Q. Why do I have two tiny fluid sacs two weeks after Restylane Silk under eye? It’s been 2 weeks since I had Restylane silk placed under my eye. The last two mornings when I awoke I’ve noticed what look like two fluid filled tiny sacs under my left eye. They subside somewhat throughout the day, and are worse first thing in the morning. Any thoughts?
A. Thanks for this question and sharing your photo. Sorry for the concerns.
I believe this is an example of an observation I have seen evolving in mid-Atlantic region (Baltimore) during the last 5-10 years with injectable HA fillers.
It is not the filler itself that is the problem, it is climate change. My observations:
· I have seen more edematous festooning of the mid-lower anterior cheek with and without use of fillers. It comes and goes and worsens during pollen season. I have not related it to the timing of the day. I believe this to be associated with more pollen or antigen related angioedema of these tissues.
· Referrals to ENT, Allergists, Rheumatologists, Oculoplastics, Infectious Disease experts have been unable to find a cause.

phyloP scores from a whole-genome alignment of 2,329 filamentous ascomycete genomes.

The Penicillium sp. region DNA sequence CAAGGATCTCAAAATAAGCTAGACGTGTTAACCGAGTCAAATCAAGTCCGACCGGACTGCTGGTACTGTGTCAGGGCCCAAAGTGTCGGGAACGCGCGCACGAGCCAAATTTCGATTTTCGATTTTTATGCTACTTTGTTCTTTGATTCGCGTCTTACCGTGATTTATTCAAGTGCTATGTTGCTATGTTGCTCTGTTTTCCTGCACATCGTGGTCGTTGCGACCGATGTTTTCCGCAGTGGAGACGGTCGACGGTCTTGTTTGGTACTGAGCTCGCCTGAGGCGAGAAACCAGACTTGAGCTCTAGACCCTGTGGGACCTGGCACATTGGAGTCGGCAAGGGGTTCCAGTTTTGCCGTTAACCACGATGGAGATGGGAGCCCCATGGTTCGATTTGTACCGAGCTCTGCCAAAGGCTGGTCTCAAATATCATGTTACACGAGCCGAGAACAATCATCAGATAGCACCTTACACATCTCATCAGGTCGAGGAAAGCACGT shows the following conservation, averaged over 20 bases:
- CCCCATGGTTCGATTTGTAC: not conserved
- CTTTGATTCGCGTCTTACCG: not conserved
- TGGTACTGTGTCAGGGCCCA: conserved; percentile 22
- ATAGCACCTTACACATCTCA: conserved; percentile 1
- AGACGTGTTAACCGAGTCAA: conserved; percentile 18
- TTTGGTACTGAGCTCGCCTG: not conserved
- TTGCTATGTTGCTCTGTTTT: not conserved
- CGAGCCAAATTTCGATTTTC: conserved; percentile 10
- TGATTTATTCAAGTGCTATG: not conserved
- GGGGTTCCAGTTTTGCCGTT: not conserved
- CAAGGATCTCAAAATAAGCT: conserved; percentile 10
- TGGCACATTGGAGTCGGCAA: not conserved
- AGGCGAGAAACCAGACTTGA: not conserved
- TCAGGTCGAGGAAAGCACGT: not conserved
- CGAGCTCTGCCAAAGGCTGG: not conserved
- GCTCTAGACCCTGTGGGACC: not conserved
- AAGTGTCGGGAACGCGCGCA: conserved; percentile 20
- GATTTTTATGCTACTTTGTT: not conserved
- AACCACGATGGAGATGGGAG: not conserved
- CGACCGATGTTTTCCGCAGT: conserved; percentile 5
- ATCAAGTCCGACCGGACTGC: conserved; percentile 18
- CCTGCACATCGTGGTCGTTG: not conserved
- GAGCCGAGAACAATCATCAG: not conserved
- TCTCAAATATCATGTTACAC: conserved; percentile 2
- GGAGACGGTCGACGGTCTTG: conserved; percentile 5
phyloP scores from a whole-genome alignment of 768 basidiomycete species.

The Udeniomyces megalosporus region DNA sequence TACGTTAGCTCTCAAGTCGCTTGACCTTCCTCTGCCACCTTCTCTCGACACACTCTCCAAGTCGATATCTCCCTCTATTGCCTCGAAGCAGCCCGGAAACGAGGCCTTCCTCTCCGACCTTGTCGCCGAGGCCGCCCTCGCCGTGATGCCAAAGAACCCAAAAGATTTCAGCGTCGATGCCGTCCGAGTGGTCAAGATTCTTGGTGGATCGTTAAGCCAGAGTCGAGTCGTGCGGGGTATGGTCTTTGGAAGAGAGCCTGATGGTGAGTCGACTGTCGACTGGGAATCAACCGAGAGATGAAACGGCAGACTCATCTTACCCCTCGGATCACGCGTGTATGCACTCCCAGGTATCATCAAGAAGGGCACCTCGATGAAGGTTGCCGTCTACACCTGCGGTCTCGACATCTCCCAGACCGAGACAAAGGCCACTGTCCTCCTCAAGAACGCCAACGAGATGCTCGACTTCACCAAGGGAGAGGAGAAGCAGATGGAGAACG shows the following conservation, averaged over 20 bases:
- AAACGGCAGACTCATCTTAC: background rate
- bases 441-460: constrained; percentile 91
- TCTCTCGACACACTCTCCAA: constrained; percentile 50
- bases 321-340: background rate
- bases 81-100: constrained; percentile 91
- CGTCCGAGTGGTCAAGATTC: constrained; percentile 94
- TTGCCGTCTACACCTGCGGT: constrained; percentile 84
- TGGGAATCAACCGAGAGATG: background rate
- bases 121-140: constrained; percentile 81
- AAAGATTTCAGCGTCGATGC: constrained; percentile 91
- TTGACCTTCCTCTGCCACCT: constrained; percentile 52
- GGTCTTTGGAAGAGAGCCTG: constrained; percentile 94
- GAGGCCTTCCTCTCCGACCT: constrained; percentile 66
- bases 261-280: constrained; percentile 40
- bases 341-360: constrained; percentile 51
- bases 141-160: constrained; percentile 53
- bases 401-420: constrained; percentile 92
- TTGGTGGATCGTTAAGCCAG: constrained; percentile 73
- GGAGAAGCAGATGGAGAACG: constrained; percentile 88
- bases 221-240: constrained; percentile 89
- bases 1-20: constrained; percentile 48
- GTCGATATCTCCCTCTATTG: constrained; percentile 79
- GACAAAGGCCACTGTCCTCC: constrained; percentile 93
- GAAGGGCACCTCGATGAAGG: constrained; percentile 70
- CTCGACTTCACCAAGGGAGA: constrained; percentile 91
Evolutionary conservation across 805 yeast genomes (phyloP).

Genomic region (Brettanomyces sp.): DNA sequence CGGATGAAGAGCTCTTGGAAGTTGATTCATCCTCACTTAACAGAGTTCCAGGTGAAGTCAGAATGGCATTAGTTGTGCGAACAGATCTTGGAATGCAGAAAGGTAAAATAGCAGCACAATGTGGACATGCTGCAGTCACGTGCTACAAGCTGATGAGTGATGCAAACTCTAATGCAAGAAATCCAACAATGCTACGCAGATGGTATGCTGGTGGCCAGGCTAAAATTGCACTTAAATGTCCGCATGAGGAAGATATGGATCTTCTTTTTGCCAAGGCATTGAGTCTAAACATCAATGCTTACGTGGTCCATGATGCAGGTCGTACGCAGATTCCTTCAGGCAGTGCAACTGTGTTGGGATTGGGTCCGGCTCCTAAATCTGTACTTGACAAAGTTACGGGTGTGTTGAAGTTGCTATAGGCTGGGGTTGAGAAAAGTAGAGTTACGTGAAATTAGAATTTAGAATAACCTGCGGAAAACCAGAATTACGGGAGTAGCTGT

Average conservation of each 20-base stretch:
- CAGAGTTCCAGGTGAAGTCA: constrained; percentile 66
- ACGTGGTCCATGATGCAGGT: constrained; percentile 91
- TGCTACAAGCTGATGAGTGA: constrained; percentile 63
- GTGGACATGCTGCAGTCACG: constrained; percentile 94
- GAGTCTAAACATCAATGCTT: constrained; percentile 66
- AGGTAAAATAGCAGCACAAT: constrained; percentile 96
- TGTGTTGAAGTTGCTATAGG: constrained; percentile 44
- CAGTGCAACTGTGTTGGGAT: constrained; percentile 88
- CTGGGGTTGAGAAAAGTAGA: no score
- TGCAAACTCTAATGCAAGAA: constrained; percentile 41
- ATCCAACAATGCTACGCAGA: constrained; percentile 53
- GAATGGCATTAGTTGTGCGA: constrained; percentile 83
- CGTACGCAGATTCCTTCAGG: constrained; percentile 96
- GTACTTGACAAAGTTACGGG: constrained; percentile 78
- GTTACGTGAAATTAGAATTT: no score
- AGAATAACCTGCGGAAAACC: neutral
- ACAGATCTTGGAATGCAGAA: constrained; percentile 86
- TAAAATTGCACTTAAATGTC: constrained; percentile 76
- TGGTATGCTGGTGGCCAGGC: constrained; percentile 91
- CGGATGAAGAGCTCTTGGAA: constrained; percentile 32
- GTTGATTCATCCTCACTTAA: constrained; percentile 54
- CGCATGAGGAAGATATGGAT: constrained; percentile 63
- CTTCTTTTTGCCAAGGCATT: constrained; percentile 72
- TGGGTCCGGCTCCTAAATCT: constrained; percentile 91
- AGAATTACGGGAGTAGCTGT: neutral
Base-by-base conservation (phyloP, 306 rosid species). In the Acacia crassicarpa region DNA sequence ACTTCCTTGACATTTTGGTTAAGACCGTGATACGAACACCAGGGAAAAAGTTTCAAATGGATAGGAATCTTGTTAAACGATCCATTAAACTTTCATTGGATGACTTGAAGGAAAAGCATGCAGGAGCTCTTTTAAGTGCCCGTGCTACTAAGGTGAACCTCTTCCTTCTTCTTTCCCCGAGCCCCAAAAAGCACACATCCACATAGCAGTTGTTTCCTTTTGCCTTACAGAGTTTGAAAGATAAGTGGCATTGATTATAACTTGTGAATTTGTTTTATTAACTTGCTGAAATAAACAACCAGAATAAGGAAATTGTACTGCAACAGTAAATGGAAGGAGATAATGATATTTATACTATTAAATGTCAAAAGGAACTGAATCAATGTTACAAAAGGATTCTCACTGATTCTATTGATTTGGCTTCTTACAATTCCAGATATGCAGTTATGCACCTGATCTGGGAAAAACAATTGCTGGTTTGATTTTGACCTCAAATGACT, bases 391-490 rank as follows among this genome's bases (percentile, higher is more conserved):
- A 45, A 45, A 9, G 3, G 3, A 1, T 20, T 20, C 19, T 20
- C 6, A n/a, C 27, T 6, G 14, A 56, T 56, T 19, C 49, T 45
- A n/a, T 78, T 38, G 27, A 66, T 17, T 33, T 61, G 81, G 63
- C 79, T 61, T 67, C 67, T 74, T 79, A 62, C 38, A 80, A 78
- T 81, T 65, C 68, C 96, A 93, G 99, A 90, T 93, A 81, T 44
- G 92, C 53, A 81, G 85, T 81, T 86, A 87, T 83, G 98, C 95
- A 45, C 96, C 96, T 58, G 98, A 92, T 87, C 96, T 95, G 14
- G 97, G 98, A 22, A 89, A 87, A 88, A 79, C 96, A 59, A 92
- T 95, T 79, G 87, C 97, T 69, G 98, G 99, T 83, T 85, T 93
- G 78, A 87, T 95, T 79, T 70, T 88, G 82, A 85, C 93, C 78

· Cheek fillers with more hydrophilia (water attraction) also create a greater degree of swelling or edema than less water-loving hyaluronic acid fillers.
- o Silk is wonderful because of its full, soft effect but it is also the most hydrophilic of the group.
- o Restylane classic is less dramatic, and
- o Defyne, the newest generation of HA fillers has less.
- o Other families of HA fillers such as Juvederm have also caused this issue.
- o Radiesse, a hydroxylapatite mineral, non-HA, filler has little of this additional festooning presentation although it has more telangiectasia formation.
· New information suggests that skin tightening with laser may be helpful in tightening the skin over the festooning but does not answer the cause of or treatment of the draping tissues of the cheek inferior and lateral to the orbit.
· I have found massage, non-sedating anti-histamines and steroid tapering medications to be of help. You may need to consider dissolution of the injectable with hyaluronidase as well. Ibuprofen and Tylenol are of no assistance with this response.
As you see, there are trade-offs to be discussed with your well experienced and skilled, Board Certified Plastic Surgery or Dermatology injectors. I wish you the best!
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